1. TABOR A, WATT HC, WALD NJ. Endometrial thickness as a test for endometrial cancer in women with postmenopausal vaginal bleeding. Obstet Gynecol [online] 2002 Apr, 99(4):663-70 [viewed 26 July 2014] Available from: http://www.ncbi.nlm.nih.gov/pubmed/12039131
  2. CLARK TJ, MANN CH, SHAH N, KHAN KS, SONG F, GUPTA JK. Accuracy of outpatient endometrial biopsy in the diagnosis of endometrial cancer: a systematic quantitative review. BJOG [online] 2002 Mar, 109(3):313-21 [viewed 26 July 2014] Available from: http://www.ncbi.nlm.nih.gov/pubmed/11950187
  3. CLARK T. JUSTIN, VOIT DORIS, GUPTA JANESH K., HYDE CHRISTOPHER, SONG FUJIAN, KHAN KHALID S.. Accuracy of Hysteroscopy in the Diagnosis of Endometrial Cancer and Hyperplasia. JAMA [online] 2002 October [viewed 26 July 2014] Available from: doi:10.1001/jama.288.13.1610
  4. SAADIA A, MUBARIK A, ZUBAIR A, JAMAL S, ZAFAR A. Diagnostic accuracy of endometrial curettage in endometrial pathology. J Ayub Med Coll Abbottabad [online] 2011 Jan-Mar, 23(1):129-31 [viewed 26 July 2014] Available from: http://www.ncbi.nlm.nih.gov/pubmed/22830167

Investigations - Fitness for Management

Fact Explanation
Full blood count To check for anemia in preparation for surgery.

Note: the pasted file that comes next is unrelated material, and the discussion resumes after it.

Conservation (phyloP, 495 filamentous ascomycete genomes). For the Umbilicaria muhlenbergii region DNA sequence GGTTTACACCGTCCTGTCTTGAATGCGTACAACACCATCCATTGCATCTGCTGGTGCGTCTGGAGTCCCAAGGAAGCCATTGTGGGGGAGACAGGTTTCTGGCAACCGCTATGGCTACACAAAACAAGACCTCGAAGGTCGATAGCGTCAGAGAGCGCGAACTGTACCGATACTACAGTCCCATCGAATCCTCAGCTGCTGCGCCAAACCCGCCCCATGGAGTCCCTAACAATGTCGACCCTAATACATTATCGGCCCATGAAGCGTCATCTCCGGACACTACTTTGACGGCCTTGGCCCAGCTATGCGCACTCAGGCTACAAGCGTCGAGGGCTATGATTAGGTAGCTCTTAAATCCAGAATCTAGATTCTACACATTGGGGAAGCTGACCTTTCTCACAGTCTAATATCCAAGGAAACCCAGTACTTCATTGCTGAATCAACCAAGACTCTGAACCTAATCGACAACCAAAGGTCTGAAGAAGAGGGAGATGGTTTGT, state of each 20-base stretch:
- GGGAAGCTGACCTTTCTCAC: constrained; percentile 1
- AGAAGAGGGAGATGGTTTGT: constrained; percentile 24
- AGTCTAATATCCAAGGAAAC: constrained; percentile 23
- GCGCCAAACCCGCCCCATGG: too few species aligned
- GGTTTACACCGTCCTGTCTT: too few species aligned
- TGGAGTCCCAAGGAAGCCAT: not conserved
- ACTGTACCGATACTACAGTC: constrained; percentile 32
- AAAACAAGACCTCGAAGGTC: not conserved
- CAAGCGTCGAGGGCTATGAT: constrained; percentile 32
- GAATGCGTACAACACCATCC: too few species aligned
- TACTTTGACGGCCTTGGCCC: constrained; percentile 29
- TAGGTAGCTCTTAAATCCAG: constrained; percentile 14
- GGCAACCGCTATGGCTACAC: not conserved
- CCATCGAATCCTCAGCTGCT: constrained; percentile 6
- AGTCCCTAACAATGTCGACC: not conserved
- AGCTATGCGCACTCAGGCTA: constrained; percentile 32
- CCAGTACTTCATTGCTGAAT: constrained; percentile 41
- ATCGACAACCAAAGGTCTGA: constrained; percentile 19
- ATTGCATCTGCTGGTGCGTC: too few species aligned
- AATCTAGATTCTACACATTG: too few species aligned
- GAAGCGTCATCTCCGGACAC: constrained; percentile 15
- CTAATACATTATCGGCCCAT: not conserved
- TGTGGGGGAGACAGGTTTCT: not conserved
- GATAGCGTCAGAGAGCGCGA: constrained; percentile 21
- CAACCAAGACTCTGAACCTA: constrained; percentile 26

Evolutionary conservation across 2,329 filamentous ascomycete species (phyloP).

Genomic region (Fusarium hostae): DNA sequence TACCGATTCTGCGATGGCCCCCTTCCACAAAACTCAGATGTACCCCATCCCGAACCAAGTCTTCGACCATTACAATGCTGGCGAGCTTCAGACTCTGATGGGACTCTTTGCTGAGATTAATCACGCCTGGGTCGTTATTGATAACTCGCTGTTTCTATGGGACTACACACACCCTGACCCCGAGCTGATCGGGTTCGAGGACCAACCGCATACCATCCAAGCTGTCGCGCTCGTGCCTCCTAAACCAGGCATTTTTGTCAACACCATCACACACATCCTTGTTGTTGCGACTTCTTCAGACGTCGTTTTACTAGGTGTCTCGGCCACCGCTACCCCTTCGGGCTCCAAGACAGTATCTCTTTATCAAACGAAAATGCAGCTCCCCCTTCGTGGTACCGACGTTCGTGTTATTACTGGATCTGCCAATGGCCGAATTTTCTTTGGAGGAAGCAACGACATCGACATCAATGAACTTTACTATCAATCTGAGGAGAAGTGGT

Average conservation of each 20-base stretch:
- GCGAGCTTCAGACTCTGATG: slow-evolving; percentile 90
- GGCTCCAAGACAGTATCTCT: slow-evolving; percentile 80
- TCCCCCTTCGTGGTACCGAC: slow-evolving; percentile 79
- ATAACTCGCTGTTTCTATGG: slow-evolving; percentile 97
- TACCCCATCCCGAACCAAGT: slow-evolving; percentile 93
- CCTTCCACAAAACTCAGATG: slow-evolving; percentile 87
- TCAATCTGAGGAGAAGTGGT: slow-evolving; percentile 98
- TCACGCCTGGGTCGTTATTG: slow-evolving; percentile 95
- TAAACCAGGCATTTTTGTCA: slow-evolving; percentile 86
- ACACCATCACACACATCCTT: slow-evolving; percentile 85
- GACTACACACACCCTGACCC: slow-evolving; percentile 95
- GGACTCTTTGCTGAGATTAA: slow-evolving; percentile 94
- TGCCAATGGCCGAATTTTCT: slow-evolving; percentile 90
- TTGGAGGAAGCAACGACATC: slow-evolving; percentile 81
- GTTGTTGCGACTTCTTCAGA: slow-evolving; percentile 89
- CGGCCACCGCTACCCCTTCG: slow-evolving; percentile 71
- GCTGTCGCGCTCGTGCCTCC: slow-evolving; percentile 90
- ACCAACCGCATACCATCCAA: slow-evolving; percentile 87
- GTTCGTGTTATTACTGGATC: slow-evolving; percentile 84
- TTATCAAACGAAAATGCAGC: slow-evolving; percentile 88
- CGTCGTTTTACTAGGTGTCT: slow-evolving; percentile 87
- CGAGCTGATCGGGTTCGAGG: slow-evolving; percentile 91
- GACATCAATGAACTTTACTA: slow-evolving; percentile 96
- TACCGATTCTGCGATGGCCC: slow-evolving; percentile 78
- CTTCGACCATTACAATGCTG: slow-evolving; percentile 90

Renal function tests/ Serum electrolytes Assess fitness for surgery.
Liver function tests Assess liver functions to assess fitness for surgery.
Blood grouping and save Reserve blood if the patient is planning to undergo curative surgery.
Investigate for cardio-pulmonary function In preparation for surgery patient fitness should be assessed. In elderly patients electrocardiography and echocardiography may be required to determine cardiac function. Patients with chronic lung conditions need lung function assessment.
References

Investigations - Followup

Fact Explanation
Transvaginal ultrasound scan Follow up the patient for recurrence of malignancy. Recurrence of disease is commonly seen in the vagina and the vault. Close follow-up is required in the first 2 years after therapy.[1]
References
  1. NG TY, PERRIN LC, NICKLIN JL, CHEUK R, CRANDON AJ. Local recurrence in high-risk node-negative stage I endometrial carcinoma treated with postoperative vaginal vault brachytherapy. Gynecol Oncol [online] 2000 Dec, 79(3):490-4 [viewed 26 July 2014] Available from: doi:10.1006/gyno.2000.6005

Investigations - Screening/Staging

Fact Explanation
Staging of endometrial carcinoma Endometrial carcinoma is staged according to a surgico-pathological staging system introduced by the International federation of Obstetricians and Gynaecologists (FIGO). Stage 1 – Tumor confined to uterine body, Stage 2 – Tumor invading the cervical stroma, Stage 3 – Local and/or regional spread of tumor, Stage 4- Tumor invading bladder and/or bowel or presence of distant metastases. Imaging investigations may be used to aid staging of disease. The currently used system was last revised in 2009.[1]